Of all the beautiful things that come with serving in the US Military, making a housing decision often becomes one of the most stressful situations for military personnel and their families. The decision to rent or buy always looms large. Military personnel frequently move over the course of a 20-30-year career. In fact, the average military person will move at least ten times during a typical 20-year career. Some families will move even more depending on their branch of service or job compared to the average civilian in the US who moves an average of 11 times in his/her lifetime. As a member of the US Army for the past 16 years and having endured over ten permanent changes of station (PCS), I believe that real estate is inherently a part of our job whether we like it or not. We must plan how we will exit our current living situation while concurrently planning for our next duty station and deciding if we plan to buy or rent. Can you imagine having to make that many housing decisions in such a short period? No wonder why these decisions can bring such stress to military families. And in some cases, families can move two to three times in a three-year period. After all, we are not real estate experts, agents or investors, and most of us encounter our first major housing decision while in the military. Our job is to train and fight to win the nation’s wars, not to train to become professional Real Estate investors. Therefore, I believe real estate is inherent to our jobs as active duty military personnel, therefore, leading us to become accidental real estate investors if we don’t properly plan and make wise decisions.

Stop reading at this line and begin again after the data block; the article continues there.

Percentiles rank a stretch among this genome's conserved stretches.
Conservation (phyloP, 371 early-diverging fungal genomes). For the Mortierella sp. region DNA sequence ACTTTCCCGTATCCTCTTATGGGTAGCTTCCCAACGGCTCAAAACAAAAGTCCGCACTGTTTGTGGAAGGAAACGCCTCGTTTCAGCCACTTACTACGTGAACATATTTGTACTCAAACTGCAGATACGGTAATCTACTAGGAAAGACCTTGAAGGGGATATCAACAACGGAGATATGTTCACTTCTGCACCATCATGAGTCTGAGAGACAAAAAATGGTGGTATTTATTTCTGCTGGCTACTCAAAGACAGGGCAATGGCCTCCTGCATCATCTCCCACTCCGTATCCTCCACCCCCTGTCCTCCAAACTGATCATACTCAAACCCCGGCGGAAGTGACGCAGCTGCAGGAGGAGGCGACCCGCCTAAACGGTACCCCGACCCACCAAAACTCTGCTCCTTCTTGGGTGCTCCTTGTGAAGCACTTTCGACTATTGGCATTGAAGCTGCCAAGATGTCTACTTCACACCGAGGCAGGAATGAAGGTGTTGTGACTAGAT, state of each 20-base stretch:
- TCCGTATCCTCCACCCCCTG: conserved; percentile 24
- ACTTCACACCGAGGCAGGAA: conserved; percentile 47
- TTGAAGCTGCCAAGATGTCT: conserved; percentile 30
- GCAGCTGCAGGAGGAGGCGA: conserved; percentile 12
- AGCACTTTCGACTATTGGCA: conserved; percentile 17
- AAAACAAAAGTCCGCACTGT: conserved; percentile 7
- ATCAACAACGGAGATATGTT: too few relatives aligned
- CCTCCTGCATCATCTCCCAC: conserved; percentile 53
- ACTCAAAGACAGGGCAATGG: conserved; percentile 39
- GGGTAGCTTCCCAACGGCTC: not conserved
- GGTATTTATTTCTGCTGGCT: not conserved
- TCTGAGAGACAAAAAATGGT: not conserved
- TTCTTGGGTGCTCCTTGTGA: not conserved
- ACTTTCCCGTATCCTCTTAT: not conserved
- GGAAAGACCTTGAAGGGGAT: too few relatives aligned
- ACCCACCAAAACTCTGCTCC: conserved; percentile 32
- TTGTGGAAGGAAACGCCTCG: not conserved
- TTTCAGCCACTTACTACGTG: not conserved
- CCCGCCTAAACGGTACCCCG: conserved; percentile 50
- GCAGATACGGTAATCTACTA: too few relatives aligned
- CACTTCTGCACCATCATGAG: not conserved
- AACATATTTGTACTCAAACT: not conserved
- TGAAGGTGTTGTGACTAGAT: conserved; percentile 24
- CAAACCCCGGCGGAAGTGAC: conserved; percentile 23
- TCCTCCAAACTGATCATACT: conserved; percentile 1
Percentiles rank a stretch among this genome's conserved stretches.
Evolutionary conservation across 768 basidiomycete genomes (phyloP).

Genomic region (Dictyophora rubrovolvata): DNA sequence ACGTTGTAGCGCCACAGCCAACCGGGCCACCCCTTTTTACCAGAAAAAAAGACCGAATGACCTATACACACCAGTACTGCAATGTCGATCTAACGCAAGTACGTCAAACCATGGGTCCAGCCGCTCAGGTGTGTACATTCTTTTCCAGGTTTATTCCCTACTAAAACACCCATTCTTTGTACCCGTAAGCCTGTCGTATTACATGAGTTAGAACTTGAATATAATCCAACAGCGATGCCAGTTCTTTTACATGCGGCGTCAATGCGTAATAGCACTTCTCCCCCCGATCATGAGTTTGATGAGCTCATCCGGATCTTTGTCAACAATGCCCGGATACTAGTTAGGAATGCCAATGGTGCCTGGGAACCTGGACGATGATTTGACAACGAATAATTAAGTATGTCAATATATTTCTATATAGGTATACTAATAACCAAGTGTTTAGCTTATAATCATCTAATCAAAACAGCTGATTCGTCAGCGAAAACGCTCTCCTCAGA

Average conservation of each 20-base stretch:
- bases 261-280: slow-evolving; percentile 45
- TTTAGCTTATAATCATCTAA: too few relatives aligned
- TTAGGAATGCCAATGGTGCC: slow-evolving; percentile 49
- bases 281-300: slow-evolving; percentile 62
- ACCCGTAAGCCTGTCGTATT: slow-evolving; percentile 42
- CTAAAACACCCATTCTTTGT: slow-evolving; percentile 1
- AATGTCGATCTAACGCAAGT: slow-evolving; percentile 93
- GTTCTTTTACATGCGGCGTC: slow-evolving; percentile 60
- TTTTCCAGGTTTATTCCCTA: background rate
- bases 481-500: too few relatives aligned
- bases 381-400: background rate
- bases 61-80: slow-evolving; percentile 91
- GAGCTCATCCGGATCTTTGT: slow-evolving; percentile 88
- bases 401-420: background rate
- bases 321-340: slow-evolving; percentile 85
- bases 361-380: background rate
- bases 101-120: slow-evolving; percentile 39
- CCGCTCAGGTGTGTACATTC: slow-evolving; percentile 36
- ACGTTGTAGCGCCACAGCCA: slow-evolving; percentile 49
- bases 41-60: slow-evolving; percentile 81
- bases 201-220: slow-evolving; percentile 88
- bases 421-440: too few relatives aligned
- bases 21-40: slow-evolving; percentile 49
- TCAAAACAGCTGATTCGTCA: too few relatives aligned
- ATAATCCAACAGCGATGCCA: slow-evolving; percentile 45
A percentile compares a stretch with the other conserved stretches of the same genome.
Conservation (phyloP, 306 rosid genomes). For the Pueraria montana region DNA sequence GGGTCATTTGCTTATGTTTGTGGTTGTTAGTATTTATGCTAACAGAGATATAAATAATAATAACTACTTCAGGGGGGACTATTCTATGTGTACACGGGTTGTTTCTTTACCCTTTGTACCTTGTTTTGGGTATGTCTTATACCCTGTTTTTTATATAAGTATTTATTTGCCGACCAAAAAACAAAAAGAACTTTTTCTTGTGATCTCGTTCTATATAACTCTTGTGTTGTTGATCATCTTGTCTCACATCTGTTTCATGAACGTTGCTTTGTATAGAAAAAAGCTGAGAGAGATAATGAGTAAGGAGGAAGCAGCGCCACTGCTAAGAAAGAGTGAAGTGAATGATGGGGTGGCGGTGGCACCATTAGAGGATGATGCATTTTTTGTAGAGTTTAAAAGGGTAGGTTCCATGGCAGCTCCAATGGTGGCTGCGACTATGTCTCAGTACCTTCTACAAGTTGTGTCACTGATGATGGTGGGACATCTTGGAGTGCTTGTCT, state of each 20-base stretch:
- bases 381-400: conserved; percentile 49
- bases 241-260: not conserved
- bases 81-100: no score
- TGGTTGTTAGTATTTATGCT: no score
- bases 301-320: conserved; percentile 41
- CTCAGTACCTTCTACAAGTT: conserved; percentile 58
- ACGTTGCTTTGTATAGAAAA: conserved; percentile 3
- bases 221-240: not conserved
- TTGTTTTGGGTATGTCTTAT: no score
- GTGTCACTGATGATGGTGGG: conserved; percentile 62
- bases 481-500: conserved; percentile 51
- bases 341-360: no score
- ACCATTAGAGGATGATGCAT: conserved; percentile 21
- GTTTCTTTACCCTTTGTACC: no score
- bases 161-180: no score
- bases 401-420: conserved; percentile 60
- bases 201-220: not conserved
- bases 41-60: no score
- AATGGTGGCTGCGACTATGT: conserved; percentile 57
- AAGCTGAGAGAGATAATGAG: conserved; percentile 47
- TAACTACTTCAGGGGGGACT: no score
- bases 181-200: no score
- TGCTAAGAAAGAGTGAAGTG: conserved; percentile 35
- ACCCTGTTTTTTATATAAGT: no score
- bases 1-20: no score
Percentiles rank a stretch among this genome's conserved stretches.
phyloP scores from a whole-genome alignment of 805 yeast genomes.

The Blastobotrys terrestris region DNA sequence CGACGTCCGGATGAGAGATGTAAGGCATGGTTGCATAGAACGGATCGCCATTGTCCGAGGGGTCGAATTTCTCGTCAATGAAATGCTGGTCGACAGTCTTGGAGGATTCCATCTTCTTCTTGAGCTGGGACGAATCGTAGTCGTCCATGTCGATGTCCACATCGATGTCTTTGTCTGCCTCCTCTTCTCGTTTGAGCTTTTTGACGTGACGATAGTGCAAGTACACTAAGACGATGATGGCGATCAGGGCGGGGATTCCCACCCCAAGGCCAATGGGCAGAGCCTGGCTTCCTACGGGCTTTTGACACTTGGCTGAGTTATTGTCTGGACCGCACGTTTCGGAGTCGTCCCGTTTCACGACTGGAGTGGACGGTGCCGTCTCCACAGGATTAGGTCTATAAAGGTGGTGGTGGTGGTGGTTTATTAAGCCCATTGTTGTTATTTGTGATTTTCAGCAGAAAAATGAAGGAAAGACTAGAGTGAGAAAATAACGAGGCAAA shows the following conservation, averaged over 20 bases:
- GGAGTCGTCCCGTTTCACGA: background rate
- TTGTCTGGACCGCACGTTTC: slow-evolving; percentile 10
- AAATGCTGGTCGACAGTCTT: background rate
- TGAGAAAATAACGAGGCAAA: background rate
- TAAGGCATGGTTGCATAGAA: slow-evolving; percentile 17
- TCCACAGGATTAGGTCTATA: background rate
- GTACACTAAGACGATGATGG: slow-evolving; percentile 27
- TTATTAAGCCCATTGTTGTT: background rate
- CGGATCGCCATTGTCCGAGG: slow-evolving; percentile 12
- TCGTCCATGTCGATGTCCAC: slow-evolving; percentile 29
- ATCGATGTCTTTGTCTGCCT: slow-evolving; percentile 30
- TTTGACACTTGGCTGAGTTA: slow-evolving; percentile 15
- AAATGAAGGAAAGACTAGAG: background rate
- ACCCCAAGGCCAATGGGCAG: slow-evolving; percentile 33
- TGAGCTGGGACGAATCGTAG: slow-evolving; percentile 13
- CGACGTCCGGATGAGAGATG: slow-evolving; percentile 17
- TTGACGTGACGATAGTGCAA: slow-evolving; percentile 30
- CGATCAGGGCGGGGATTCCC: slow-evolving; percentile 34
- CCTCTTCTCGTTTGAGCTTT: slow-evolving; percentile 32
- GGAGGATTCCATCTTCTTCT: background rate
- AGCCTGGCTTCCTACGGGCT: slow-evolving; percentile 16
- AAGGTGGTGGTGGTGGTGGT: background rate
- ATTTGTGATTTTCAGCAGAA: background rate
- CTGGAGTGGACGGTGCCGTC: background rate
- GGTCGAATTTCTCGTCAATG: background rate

Of all the investments out there to choose I firmly believe the best choice for military personnel is real estate. Some will disagree based on their personal experiences, and that’s ok. However, I believe few investments will offer you the ability to build equity, leverage, appreciate, and most importantly control of the asset with the potential for creating generational wealth like real estate investing does.